Who was born on August 23?
Their house was a magical place. A long, low ranch, whose owners had a musical doorbell that would always bring the wife running, wiping her hands on her apron, full of warmth and hustling us through the door of the house that invariably smelled of whatever delicious feast she was busily preparing. Her husband would be right behind her, echoing the welcome, taking drink orders, and holding onto the collar of his latest hunting dog.
These lovely friends of my parents were fixtures in my early years, a couple with whom we celebrated holidays and enjoyed tennis picnics. We always looked forward to seeing them and we always had such a festive and delicious time when we did.
One chilly evening when I was eleven, we were invited over for dinner to meet our hostess’s sister. I remember sitting on the step down into the lush living room, where more than once I had fallen asleep on the sofa waiting for the revelry to end, with the sister. She was telling me she had a little girl in California, just my age.
“You do? What’s her name? When’s her birthday?”
The next thing I knew she told me the most startling fact: our birthdays were the same day. By the time we were summoned to dinner, we had figured out that Christine and I had been born just about twenty minutes apart. I announced it all at dinner and in her ever-accommodating way, our hostess squealed that it would be wonderful to celebrate our birthdays together.
We would meet during the summer we turned Twelve (this picture is Christine visiting my room in our farmhouse) and become pen pals. That summer she was making a short visit and returned to California before we could celebrate our birthday.
The next summer turned out to be much better. The summer of our thirteenth birthday, Christine came for an extended stay with her aunt and uncle. To my delight, we spent a lot of time together that summer, helping Christine’s aunt around the house, listening to music, swimming, having picnics and dinners, and even taking a memorable road trip to attend an opera and stay at a hotel. I was so ever-present in the household that summer, that I soon begin echoing Christine and calling my parents’ friends, who had always been Dr. and Mrs. to me, Uncle and Aunt. In this way, these wonderful people became my life-long extended family.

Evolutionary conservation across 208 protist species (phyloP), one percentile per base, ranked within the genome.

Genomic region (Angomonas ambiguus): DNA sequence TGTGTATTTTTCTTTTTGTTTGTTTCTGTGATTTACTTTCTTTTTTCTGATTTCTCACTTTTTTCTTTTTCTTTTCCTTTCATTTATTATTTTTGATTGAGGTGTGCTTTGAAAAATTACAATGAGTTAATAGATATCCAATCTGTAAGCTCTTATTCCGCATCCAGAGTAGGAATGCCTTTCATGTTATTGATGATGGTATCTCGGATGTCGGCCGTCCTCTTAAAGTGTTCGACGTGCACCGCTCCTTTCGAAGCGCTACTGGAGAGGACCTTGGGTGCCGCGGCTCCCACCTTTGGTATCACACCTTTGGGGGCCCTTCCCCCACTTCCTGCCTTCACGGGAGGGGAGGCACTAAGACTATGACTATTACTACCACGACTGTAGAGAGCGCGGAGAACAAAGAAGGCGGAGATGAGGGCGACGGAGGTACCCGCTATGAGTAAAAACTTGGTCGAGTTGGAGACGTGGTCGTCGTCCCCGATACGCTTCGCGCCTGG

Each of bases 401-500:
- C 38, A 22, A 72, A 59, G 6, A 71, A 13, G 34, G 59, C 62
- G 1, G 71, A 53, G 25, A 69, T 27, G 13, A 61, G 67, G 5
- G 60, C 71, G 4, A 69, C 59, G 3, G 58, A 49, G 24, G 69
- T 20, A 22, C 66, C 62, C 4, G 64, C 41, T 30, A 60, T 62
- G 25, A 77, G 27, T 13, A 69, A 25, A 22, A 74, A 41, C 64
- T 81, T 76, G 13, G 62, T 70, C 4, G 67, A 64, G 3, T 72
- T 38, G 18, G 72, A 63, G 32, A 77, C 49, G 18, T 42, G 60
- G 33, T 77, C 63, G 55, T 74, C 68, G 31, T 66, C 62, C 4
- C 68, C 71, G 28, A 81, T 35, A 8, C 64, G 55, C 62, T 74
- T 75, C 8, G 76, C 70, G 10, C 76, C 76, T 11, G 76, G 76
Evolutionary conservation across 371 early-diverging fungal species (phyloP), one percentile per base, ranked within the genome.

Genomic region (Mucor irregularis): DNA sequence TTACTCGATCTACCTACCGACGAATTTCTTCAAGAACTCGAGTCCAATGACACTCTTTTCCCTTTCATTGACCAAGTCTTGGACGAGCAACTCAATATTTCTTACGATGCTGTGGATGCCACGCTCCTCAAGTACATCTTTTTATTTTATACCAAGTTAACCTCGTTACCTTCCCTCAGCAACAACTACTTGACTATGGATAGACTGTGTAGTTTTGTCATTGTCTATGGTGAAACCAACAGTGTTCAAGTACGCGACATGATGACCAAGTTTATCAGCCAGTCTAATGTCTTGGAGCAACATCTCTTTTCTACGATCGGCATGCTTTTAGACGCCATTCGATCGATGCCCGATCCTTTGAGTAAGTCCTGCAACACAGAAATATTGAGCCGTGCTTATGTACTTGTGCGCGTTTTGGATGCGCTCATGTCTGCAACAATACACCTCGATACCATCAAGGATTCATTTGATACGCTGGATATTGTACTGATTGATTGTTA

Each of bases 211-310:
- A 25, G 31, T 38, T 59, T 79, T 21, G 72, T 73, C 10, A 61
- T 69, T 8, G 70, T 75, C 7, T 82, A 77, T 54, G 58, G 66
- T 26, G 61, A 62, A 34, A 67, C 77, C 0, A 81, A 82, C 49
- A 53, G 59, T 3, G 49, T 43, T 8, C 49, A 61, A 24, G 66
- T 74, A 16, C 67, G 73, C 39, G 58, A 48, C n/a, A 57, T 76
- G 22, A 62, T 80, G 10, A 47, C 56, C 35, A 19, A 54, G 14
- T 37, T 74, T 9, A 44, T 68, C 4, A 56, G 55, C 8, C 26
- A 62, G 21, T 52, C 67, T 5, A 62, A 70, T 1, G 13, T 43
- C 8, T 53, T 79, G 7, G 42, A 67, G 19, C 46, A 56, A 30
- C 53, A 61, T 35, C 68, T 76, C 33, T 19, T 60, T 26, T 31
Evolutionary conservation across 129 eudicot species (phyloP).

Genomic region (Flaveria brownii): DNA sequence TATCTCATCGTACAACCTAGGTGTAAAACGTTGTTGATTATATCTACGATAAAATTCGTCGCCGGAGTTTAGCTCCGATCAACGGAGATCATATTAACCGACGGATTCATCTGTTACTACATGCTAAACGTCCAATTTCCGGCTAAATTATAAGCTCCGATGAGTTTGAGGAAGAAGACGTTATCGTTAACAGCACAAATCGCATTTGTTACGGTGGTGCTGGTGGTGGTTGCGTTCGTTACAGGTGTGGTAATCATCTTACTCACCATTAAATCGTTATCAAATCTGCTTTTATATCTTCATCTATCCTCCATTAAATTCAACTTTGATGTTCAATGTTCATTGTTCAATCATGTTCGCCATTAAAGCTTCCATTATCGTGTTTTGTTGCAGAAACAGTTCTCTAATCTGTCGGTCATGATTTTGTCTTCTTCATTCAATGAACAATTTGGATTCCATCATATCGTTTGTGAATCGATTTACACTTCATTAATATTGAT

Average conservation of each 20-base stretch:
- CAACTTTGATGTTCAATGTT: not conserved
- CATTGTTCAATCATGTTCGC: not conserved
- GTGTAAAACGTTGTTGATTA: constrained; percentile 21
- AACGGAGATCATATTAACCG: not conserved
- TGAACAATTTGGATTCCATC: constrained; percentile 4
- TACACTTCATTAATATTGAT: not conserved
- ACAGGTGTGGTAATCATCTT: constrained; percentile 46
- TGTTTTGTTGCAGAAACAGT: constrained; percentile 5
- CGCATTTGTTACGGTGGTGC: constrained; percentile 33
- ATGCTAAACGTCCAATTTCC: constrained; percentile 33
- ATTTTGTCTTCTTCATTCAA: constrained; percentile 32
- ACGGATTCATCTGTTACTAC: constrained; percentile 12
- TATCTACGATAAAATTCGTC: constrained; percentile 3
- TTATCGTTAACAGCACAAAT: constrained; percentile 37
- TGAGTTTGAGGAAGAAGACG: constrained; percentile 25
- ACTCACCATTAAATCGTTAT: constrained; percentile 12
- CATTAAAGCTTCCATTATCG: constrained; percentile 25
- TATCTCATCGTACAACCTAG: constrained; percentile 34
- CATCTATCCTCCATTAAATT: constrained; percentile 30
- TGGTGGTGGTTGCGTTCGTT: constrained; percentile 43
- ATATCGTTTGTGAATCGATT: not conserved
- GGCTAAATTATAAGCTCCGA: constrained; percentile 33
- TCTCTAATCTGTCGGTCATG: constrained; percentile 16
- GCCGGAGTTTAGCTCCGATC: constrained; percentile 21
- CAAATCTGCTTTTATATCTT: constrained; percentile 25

On our thirteenth birthday, we did indeed celebrate together. I feel certain Aunt made her famous multi-step fried chicken and I remember a bakery cake lavish with frosting flowers. Treating us like twins meant we got many of the same gifts, including Swiss Army knives and the Beatles’ Sargent Pepper’s Lonely Hearts’ Club Band LP. Remarkably, I still have both of these, albeit the LP collects dust in the basement as I don’t have a turntable and the Swiss Army knife is stiff with the detritus of years of misuse.
I also still have my friend. The fact that I haven’t seen her in nearly twenty years doesn’t diminish the pleasure with which I have watched from afar as she has found her calling and raised her family. It seems to me no accident that our children are nearly the same ages, and even if our communications are limited to Christmas greetings and “can you believe we’re (fill in the age)” birthday cards, I am honored to share a birthday with this beautiful, laughter-filled woman.
As with just about any day, there are plenty of famous people born on August 23, Shelley Long and Gene Kelly being two of my favorites. Fifty years ago this country was in turmoil at home and abroad, the Rolling Stones were touring and the Grateful Dead played their first concert with Jerry Garcia, the historic voting rights act passed into law, and a gallon of gas cost thirty-one cents. And fifty years ago on August 23 in two different families, two bundles of joy arrived within a few minutes of each other but miles and miles apart. One day I hope we can celebrate our birthday together in person, but I will always treasure sharing Christine’s with her. With all my love and gratitude for sharing this important day with me, Happy Fiftieth Birthday to a woman who comes from a long line of remarkable women, each of whom knows how to celebrate in style, and whom I am honored to count as one of my dearest friends. And no, Christine, I can’t believe we’re (almost) fifty!
With my love and thanks, as ever, for sharing my journey. Happy New Moon! Next time I “see” you here, I’ll be Fifty, or the Writer Formerly Known as Forty-Nine. Embracing the next chapter, Rxo